A Will Rogers weekly article usually appeared in print within a month after it was written. Thus, the articles from 18 August through 22 September, 1935 were published after Rogers’ death on 15 August 1935. This final weekly article was found in the wrecked aircraft and was in progress at the time of the accident, it was not released until several years after it was written.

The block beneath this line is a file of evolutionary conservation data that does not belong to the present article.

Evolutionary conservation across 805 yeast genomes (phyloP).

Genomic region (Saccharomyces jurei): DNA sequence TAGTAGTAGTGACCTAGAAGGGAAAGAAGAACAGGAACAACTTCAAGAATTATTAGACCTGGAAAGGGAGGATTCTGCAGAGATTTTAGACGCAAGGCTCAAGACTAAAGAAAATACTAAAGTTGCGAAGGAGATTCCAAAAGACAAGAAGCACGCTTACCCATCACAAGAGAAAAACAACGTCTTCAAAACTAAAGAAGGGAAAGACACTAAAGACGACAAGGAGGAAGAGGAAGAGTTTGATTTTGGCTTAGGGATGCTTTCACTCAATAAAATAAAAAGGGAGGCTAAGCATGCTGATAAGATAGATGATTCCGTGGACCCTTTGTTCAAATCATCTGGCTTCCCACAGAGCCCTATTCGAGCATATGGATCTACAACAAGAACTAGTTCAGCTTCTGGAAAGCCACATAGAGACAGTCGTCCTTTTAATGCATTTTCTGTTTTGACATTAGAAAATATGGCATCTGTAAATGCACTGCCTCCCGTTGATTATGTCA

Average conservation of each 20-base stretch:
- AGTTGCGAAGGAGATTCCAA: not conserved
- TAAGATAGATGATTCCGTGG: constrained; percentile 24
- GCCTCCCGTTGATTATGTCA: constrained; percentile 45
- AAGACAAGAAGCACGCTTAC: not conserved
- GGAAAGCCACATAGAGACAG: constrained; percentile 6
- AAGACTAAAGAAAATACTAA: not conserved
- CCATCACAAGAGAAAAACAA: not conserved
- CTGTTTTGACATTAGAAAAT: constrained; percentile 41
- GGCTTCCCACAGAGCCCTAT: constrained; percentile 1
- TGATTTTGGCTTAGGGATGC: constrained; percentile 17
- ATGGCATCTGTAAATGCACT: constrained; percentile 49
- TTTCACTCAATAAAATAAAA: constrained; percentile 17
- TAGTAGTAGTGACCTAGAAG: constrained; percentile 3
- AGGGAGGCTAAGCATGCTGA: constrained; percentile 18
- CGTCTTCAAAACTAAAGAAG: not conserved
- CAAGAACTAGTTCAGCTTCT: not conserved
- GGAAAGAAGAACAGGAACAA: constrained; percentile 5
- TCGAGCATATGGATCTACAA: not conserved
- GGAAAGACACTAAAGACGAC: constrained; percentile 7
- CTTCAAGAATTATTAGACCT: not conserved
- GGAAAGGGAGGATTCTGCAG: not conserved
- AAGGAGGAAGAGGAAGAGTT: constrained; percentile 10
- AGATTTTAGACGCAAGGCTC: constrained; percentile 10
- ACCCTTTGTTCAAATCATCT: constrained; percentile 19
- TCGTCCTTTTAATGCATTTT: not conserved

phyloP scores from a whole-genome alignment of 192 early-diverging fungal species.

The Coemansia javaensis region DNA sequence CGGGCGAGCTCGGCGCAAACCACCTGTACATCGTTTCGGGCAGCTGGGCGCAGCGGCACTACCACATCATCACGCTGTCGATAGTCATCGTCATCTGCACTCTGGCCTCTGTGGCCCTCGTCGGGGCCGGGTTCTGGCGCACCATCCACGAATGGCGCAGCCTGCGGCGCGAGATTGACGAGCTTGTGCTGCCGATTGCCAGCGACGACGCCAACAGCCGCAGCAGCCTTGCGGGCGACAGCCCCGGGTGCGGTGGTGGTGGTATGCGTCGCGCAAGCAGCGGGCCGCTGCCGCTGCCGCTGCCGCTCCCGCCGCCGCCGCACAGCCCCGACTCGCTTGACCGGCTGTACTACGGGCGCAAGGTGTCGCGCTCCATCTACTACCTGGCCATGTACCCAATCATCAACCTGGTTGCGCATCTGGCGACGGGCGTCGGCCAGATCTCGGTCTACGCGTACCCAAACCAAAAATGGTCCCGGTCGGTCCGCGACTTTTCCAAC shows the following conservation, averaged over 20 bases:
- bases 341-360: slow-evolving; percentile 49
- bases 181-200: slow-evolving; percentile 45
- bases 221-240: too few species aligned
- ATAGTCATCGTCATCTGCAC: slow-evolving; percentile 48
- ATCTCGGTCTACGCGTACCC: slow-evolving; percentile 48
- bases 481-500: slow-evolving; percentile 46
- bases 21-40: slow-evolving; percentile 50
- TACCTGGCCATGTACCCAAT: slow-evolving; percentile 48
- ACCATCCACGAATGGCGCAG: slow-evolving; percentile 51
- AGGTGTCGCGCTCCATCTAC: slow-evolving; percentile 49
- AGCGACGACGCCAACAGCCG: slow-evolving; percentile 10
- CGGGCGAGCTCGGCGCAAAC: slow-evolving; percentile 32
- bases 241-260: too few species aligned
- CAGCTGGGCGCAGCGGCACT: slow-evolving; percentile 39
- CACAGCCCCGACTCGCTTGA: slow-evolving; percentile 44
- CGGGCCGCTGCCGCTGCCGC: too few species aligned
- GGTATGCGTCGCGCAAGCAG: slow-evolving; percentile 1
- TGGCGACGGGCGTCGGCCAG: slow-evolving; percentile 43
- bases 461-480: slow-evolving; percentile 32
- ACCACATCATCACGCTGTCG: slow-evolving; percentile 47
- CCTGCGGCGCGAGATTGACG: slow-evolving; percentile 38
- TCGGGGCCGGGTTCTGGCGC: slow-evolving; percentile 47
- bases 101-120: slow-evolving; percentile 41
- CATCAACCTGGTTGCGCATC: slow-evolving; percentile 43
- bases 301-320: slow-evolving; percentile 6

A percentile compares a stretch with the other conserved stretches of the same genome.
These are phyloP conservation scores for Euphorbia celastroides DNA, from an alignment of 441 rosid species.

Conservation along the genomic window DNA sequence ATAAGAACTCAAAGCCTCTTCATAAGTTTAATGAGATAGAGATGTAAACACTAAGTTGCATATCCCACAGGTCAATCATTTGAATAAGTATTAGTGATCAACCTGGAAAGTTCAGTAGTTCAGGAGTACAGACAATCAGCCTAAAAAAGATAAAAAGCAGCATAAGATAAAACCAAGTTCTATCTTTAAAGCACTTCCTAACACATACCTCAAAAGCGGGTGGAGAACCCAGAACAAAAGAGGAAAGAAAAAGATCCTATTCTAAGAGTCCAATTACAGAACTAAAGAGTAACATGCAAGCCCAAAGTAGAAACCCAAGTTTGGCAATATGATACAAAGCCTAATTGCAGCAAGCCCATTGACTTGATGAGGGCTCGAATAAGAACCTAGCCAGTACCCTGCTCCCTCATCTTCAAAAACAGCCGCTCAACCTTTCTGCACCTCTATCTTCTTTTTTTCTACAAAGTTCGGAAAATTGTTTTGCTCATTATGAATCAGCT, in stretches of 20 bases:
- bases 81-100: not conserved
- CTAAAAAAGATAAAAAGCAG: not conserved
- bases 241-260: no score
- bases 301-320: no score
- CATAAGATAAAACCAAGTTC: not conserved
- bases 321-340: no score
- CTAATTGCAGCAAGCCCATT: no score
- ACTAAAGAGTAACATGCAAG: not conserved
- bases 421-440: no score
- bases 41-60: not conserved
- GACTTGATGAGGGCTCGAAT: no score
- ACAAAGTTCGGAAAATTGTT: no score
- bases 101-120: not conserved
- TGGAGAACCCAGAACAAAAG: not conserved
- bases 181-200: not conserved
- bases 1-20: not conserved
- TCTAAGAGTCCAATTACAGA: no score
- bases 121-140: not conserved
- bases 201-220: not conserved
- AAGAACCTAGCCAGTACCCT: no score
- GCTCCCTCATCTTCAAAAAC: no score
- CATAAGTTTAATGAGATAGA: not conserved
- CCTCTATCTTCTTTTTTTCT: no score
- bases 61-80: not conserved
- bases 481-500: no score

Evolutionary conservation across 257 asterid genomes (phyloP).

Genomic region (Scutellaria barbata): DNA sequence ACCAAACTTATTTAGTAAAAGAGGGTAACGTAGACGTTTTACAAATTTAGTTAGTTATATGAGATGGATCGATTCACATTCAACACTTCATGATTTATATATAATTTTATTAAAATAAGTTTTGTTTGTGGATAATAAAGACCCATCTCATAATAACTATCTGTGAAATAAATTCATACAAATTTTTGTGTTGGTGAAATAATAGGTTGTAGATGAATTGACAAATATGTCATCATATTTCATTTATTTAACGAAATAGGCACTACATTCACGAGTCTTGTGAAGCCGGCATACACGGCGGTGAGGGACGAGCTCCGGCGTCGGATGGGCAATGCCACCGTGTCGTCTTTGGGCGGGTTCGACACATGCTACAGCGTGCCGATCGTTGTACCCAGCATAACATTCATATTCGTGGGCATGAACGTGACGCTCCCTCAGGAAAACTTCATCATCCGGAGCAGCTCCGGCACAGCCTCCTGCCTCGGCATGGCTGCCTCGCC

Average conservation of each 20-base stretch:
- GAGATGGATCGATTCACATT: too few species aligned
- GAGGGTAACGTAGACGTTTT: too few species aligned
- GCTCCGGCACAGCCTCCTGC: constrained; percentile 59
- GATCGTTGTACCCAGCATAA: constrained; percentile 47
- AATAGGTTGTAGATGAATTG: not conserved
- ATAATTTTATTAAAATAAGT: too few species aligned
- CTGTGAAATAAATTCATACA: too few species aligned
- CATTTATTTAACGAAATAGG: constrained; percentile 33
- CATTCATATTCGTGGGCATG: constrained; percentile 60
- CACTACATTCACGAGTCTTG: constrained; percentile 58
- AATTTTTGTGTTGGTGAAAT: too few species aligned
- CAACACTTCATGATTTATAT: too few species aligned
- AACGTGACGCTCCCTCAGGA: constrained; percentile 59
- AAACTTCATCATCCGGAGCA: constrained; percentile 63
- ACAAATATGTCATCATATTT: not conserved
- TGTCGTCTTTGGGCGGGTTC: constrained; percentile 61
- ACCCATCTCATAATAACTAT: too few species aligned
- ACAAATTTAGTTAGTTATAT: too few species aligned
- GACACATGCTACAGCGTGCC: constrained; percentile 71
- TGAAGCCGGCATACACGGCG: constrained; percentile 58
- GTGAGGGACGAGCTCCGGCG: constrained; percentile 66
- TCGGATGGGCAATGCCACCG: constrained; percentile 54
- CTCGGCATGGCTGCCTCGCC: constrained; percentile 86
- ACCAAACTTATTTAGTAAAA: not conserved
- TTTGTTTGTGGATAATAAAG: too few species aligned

Well all I know about dogs is not much, but when I was up in Alaska there is an awful lot of dependence put in dogs, not enough to untie one from a chain, but theyrs whole existence tangles around dogs, of course the plane has diminished the dog travel a lot but still backbone of the Arctic is a dog’s backbone. I met up there just as I was leaving Fairbanks that famous “Musher” and dog race winner, “Seppala,” he become immortal on that famous drive with the infantile paralysis serum to Nome.1 Well I dident have long to talk to him that morning, as we was trying to get off, and the river was soret narrow and many bends and Wiley was afraid that in it with a full load of gas that we might have some difficulty in taking off, so we had some gas sent out to a lake about 50 miles out, and then flew there and loaded up and took off, we were headed at the time for Point Barrow the furtherest north of any piece of land on the North American Continent, (there is island in the Arctic, but no land on the mainland further north). It was over an entirely uninhabited country, only we did get over that little village of Wiseman, did you ever read the book “The Arctic Village,” well I must tell you about it some time.2 It was very popular and best sellar, and the author lived there a year or more and uses all the people in the town and their names right in the book. I got it and am reading it and will tell you about it, but to get back to Seppala and too dogs, for Seppala is as identified with dogs as May West is with buxomness.3 He has a splendid book written with him by Elizabeth Ricker who herself is a great dog fancier and dog driver.4 Well not knowing anything about it, I asked him about the dog “Balto” that there is now a statue too in Central Park New York in honor of this great race, and he told me. Balto was not the dog, the real hero of the race was “Togo” my lead dog, Balto was not in my team, he was in the team of the driver who made the last lap or entry into Nome, and hence he received all the credit, and Balto was not even the lead dog, the newspaper men asked him the names of the dogs and the driver told them the leader was “Fox.” Well half the dog teams in the North they said was named Fox, so they kept asng other dogs names in the team, and finally he mentioned “Balto” so they hopped on that right away it had headline possibilitys, and today I guess all over the world you find it on dog food boxes. The run out to meet the serum coming in wasent originally to be done in relays by different teams, they had asked him to go out some 300 miles out and that far back, to get it, and he picked his best dogs, 20 of them for the trip, meaning to leave some along the line to use on his way back after he had gotten the serum, but after he left the disease spread and they had it started from the other end. And he met it 170 miles out instead of the 300, then he made the run with it through a terrible storm but a relay team met him. But in all he had covered over 300 miles going or coming for the serum, and no other driver had made over 53 miles. He said he dident mind it for himself but that it was his wonderful lead dog “Fox” that did such great work and then lost the credit. Balto he had raised as well as Fox, and he had left Balto at home as he was a dog that he used on just his freight team. He used to win most all those big dog races, the biggest of which was the “Alaskan Sweepstakes,” which had prizes as high as $20.000.